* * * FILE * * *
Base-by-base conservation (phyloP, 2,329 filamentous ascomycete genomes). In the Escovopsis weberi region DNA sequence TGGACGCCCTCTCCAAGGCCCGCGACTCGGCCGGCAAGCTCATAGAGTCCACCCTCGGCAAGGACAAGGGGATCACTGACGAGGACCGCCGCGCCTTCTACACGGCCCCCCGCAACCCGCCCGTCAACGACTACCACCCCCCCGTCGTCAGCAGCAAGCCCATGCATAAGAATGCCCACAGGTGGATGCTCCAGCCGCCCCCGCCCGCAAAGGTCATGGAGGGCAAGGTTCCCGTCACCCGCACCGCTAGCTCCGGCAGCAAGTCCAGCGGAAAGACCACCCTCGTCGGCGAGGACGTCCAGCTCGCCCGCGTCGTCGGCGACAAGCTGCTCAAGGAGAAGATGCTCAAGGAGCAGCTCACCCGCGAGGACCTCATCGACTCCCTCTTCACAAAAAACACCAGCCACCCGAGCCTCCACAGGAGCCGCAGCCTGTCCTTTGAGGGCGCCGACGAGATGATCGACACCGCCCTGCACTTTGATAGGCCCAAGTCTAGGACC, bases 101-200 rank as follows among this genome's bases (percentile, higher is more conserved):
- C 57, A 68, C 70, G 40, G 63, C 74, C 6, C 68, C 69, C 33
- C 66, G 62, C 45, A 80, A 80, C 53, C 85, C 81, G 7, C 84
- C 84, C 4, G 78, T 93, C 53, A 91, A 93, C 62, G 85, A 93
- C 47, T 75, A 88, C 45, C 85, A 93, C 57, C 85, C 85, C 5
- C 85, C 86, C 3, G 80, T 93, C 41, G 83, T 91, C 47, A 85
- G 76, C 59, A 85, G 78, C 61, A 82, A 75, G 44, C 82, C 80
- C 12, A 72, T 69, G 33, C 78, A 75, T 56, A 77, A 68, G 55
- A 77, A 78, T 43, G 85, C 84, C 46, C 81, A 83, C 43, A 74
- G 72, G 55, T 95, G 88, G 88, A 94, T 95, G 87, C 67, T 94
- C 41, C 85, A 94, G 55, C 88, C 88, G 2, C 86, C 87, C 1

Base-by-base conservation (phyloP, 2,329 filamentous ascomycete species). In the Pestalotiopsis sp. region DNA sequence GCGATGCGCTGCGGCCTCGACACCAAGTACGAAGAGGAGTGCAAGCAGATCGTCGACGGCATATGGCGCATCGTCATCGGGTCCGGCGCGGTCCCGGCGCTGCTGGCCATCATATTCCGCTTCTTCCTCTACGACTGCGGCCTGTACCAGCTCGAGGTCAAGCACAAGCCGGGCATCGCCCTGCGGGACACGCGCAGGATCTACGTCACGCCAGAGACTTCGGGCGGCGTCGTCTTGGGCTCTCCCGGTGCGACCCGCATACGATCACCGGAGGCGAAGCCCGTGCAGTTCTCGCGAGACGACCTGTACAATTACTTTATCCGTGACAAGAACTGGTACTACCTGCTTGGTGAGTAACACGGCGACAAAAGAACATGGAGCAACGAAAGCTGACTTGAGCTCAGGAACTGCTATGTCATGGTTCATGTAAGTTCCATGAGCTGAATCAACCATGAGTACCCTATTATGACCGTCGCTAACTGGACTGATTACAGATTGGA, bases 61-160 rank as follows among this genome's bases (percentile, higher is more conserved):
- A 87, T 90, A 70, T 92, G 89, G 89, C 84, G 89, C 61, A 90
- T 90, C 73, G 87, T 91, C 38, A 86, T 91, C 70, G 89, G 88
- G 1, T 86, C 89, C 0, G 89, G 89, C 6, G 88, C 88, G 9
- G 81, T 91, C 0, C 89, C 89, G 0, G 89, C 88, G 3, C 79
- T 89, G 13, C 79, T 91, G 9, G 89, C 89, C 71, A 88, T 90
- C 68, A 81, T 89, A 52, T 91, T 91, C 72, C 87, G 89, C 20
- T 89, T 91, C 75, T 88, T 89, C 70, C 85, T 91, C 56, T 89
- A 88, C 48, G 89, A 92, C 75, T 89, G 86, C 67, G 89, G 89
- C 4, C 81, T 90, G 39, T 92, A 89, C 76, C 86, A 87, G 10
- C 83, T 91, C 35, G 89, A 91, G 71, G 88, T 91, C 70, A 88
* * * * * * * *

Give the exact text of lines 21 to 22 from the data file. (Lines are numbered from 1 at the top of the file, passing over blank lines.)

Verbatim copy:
- C 4, C 81, T 90, G 39, T 92, A 89, C 76, C 86, A 87, G 10
- C 83, T 91, C 35, G 89, A 91, G 71, G 88, T 91, C 70, A 88